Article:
We drove by the place this summer. Some improvements had been made. The massive stone exterior chimney had been boxed in after a fire. The pencil-sized red pines that I planted along the property line had grown to 25 feet or more. The place looks like a good home for someone. But the old log house is still keeping its secret,behind crisp white vinyl.

Monday, September 17, 2012

Magical Mystery Farm

 When we lived near North Bay, we would occasionally pass this farmstead on highway 17 near Deep River. The log complex always called out to me; it struck me as a significant historic grouping. True, there are a surprising number of log farms along highway 41 from Eganville to Pembroke...what is odd about this farm is how well kept it looks (no modern additions of sheet metal or plastic attesting to ongoing efforts to keep the place viable), yet how sterile and unused ( no livestock or signs of their activity, no people, no vehicles). We stopped the car and I took a few photos, and crept close enough to get a shot of the sign on the farmhouse...
 It reads "Main House - the house faces the original road which approached north-east from the Pembroke-Mattawa Road. The building is typical of the mid to late 19th century squared log structures. The farm was owned by Fergusons until 1930 when it was sold to a nephew, John King. Mr. King lived in the house until he sold the property to Atomic Energy of Canada Limited, in 1968."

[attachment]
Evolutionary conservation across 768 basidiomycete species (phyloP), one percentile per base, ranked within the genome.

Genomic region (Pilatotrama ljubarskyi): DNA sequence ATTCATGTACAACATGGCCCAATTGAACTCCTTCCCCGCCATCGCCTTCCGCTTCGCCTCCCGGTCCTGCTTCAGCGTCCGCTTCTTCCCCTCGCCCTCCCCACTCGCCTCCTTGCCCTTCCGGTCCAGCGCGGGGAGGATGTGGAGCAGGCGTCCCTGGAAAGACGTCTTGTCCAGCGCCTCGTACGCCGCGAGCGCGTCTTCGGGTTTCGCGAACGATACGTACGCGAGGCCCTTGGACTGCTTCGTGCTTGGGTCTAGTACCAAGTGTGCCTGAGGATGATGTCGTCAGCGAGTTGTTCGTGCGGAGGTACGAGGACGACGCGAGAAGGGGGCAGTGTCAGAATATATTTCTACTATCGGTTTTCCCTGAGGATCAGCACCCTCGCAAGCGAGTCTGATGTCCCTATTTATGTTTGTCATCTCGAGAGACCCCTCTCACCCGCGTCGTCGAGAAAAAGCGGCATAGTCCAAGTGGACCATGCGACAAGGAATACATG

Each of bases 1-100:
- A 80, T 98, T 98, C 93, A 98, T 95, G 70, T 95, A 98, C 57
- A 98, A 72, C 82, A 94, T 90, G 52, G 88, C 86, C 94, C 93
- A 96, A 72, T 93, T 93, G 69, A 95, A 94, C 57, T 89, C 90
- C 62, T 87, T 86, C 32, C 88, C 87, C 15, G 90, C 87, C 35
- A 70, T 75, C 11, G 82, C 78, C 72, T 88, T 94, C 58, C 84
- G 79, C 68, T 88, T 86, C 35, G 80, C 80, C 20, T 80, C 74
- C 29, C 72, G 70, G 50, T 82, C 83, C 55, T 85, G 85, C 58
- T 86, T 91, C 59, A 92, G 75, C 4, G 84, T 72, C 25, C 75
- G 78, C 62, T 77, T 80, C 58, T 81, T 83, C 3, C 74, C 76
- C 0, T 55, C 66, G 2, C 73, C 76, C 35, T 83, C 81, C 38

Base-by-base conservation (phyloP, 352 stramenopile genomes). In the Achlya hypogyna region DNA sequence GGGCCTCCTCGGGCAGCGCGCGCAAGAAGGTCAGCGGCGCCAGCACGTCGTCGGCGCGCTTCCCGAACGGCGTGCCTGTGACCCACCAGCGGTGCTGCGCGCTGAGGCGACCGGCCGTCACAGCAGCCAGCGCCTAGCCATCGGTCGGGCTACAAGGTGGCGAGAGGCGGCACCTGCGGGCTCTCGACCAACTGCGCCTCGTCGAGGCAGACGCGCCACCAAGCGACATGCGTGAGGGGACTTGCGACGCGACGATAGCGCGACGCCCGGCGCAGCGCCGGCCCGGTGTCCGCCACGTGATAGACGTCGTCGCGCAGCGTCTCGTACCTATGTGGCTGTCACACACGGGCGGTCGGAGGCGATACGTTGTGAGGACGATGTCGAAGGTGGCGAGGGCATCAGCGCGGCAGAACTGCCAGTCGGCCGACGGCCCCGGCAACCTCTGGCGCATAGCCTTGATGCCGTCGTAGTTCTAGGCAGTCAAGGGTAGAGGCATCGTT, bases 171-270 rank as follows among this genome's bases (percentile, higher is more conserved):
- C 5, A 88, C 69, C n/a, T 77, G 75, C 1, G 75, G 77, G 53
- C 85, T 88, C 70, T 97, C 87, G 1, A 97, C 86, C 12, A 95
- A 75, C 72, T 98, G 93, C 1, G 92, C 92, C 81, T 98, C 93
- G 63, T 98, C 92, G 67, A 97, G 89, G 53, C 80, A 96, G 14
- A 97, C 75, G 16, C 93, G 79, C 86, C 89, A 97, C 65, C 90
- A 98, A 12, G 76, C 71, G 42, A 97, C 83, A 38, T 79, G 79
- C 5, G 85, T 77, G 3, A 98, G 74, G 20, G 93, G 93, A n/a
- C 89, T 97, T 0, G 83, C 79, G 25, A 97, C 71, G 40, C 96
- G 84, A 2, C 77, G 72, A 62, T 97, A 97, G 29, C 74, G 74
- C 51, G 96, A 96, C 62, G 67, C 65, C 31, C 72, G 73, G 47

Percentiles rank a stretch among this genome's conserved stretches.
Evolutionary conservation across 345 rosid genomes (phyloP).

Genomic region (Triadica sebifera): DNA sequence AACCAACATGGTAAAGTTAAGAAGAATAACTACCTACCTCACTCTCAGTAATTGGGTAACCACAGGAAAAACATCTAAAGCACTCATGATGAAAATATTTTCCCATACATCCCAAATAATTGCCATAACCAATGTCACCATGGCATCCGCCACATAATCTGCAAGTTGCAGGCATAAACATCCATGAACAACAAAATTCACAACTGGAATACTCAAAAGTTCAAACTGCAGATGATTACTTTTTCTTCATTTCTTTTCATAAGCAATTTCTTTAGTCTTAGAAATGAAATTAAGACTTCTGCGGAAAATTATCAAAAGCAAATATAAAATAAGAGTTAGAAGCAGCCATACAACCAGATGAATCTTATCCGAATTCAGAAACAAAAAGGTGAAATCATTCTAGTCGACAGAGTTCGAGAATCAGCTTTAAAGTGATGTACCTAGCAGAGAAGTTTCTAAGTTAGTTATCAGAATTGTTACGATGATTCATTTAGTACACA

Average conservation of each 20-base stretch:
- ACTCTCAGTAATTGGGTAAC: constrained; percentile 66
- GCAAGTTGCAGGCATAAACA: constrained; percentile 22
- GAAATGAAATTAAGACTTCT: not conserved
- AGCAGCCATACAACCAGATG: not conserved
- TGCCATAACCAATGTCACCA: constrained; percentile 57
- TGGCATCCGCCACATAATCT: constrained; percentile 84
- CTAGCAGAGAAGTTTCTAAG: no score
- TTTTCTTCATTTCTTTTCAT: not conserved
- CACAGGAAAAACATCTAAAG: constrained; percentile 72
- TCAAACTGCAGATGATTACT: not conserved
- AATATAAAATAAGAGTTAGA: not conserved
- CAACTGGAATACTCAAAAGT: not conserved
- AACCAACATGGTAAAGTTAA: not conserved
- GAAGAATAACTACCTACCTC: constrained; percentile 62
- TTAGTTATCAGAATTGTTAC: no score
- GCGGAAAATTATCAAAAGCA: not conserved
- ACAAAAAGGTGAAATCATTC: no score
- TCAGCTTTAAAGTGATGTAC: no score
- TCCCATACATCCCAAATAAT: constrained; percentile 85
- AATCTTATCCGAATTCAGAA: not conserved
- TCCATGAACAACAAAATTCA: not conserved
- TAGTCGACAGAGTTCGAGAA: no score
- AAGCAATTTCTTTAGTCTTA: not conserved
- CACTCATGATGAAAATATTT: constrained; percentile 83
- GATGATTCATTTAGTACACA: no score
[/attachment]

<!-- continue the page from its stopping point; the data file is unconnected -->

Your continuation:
So, what was the story of the homesteaders, their origins, their dreams, their successes and failures? Who was Mr. King? Why did he sell out to Atomic Energy and what are they doing with a log farmstead?

I can't find anything online, and don't have access to local histories. If my readers have any clues, I would be delighted to hear from you.

Mrs. Shakespeare's other son

'Brandon Manor' (1840) near Port Hope